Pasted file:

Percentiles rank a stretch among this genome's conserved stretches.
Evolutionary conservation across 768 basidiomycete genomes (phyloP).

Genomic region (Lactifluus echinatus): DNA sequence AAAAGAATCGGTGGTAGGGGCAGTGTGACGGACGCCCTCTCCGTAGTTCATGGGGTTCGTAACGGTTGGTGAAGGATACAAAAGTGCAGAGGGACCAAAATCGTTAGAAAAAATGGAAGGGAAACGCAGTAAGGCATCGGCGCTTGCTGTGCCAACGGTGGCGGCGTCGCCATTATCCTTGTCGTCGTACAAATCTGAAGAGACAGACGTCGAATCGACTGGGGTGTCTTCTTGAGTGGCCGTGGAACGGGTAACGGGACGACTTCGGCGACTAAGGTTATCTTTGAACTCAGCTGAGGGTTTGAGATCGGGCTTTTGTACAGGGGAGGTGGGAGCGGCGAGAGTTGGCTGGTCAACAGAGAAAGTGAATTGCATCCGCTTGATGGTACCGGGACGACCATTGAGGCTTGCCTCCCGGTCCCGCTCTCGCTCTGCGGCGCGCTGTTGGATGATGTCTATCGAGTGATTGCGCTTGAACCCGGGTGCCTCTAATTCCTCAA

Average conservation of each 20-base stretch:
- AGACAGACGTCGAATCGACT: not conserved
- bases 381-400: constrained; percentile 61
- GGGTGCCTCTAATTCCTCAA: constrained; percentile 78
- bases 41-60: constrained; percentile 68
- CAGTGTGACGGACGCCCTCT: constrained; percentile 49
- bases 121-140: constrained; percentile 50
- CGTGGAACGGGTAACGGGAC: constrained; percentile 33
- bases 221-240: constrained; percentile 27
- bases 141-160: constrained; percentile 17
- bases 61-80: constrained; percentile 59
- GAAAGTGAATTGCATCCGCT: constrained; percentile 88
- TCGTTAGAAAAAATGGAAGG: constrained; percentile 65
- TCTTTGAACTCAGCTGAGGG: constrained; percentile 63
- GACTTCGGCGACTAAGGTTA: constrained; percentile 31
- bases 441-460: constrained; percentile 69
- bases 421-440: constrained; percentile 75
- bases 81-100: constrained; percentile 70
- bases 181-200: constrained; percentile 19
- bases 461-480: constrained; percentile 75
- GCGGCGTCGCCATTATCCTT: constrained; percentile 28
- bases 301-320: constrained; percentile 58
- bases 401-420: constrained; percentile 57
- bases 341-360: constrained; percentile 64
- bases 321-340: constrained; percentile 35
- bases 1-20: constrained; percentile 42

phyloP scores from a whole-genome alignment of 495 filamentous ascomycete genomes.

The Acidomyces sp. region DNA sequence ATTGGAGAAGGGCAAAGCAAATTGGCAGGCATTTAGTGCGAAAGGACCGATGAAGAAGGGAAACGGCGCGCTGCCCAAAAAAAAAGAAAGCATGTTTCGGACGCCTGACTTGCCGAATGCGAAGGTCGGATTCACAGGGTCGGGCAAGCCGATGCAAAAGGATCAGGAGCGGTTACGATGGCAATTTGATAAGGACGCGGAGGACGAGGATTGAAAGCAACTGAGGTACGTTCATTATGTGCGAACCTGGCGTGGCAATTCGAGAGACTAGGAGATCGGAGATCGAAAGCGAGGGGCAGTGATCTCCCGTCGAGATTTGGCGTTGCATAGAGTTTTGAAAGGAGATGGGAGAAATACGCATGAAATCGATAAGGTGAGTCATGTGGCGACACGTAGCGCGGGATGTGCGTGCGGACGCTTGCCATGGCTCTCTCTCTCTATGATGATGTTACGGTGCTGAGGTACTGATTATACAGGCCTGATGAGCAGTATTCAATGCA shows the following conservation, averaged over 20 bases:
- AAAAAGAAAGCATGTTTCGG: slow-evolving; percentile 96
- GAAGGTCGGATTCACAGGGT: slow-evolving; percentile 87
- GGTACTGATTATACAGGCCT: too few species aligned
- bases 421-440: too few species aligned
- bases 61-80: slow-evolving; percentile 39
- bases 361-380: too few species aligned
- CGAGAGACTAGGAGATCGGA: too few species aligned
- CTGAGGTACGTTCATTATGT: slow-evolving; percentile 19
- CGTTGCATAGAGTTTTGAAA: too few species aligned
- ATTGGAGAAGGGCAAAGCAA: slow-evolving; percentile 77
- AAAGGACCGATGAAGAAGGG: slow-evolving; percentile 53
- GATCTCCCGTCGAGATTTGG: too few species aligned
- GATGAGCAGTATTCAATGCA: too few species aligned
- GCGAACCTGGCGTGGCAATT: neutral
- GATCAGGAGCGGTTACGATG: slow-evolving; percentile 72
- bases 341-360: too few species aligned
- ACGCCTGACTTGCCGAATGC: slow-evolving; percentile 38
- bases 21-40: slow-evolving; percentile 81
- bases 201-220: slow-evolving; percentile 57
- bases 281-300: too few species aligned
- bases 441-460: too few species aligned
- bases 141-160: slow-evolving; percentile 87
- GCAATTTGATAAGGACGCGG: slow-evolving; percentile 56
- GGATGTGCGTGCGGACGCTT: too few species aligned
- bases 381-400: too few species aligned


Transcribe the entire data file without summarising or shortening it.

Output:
Percentiles rank a stretch among this genome's conserved stretches.
Evolutionary conservation across 768 basidiomycete genomes (phyloP).

Genomic region (Lactifluus echinatus): DNA sequence AAAAGAATCGGTGGTAGGGGCAGTGTGACGGACGCCCTCTCCGTAGTTCATGGGGTTCGTAACGGTTGGTGAAGGATACAAAAGTGCAGAGGGACCAAAATCGTTAGAAAAAATGGAAGGGAAACGCAGTAAGGCATCGGCGCTTGCTGTGCCAACGGTGGCGGCGTCGCCATTATCCTTGTCGTCGTACAAATCTGAAGAGACAGACGTCGAATCGACTGGGGTGTCTTCTTGAGTGGCCGTGGAACGGGTAACGGGACGACTTCGGCGACTAAGGTTATCTTTGAACTCAGCTGAGGGTTTGAGATCGGGCTTTTGTACAGGGGAGGTGGGAGCGGCGAGAGTTGGCTGGTCAACAGAGAAAGTGAATTGCATCCGCTTGATGGTACCGGGACGACCATTGAGGCTTGCCTCCCGGTCCCGCTCTCGCTCTGCGGCGCGCTGTTGGATGATGTCTATCGAGTGATTGCGCTTGAACCCGGGTGCCTCTAATTCCTCAA

Average conservation of each 20-base stretch:
- AGACAGACGTCGAATCGACT: not conserved
- bases 381-400: constrained; percentile 61
- GGGTGCCTCTAATTCCTCAA: constrained; percentile 78
- bases 41-60: constrained; percentile 68
- CAGTGTGACGGACGCCCTCT: constrained; percentile 49
- bases 121-140: constrained; percentile 50
- CGTGGAACGGGTAACGGGAC: constrained; percentile 33
- bases 221-240: constrained; percentile 27
- bases 141-160: constrained; percentile 17
- bases 61-80: constrained; percentile 59
- GAAAGTGAATTGCATCCGCT: constrained; percentile 88
- TCGTTAGAAAAAATGGAAGG: constrained; percentile 65
- TCTTTGAACTCAGCTGAGGG: constrained; percentile 63
- GACTTCGGCGACTAAGGTTA: constrained; percentile 31
- bases 441-460: constrained; percentile 69
- bases 421-440: constrained; percentile 75
- bases 81-100: constrained; percentile 70
- bases 181-200: constrained; percentile 19
- bases 461-480: constrained; percentile 75
- GCGGCGTCGCCATTATCCTT: constrained; percentile 28
- bases 301-320: constrained; percentile 58
- bases 401-420: constrained; percentile 57
- bases 341-360: constrained; percentile 64
- bases 321-340: constrained; percentile 35
- bases 1-20: constrained; percentile 42

phyloP scores from a whole-genome alignment of 495 filamentous ascomycete genomes.

The Acidomyces sp. region DNA sequence ATTGGAGAAGGGCAAAGCAAATTGGCAGGCATTTAGTGCGAAAGGACCGATGAAGAAGGGAAACGGCGCGCTGCCCAAAAAAAAAGAAAGCATGTTTCGGACGCCTGACTTGCCGAATGCGAAGGTCGGATTCACAGGGTCGGGCAAGCCGATGCAAAAGGATCAGGAGCGGTTACGATGGCAATTTGATAAGGACGCGGAGGACGAGGATTGAAAGCAACTGAGGTACGTTCATTATGTGCGAACCTGGCGTGGCAATTCGAGAGACTAGGAGATCGGAGATCGAAAGCGAGGGGCAGTGATCTCCCGTCGAGATTTGGCGTTGCATAGAGTTTTGAAAGGAGATGGGAGAAATACGCATGAAATCGATAAGGTGAGTCATGTGGCGACACGTAGCGCGGGATGTGCGTGCGGACGCTTGCCATGGCTCTCTCTCTCTATGATGATGTTACGGTGCTGAGGTACTGATTATACAGGCCTGATGAGCAGTATTCAATGCA shows the following conservation, averaged over 20 bases:
- AAAAAGAAAGCATGTTTCGG: slow-evolving; percentile 96
- GAAGGTCGGATTCACAGGGT: slow-evolving; percentile 87
- GGTACTGATTATACAGGCCT: too few species aligned
- bases 421-440: too few species aligned
- bases 61-80: slow-evolving; percentile 39
- bases 361-380: too few species aligned
- CGAGAGACTAGGAGATCGGA: too few species aligned
- CTGAGGTACGTTCATTATGT: slow-evolving; percentile 19
- CGTTGCATAGAGTTTTGAAA: too few species aligned
- ATTGGAGAAGGGCAAAGCAA: slow-evolving; percentile 77
- AAAGGACCGATGAAGAAGGG: slow-evolving; percentile 53
- GATCTCCCGTCGAGATTTGG: too few species aligned
- GATGAGCAGTATTCAATGCA: too few species aligned
- GCGAACCTGGCGTGGCAATT: neutral
- GATCAGGAGCGGTTACGATG: slow-evolving; percentile 72
- bases 341-360: too few species aligned
- ACGCCTGACTTGCCGAATGC: slow-evolving; percentile 38
- bases 21-40: slow-evolving; percentile 81
- bases 201-220: slow-evolving; percentile 57
- bases 281-300: too few species aligned
- bases 441-460: too few species aligned
- bases 141-160: slow-evolving; percentile 87
- GCAATTTGATAAGGACGCGG: slow-evolving; percentile 56
- GGATGTGCGTGCGGACGCTT: too few species aligned
- bases 381-400: too few species aligned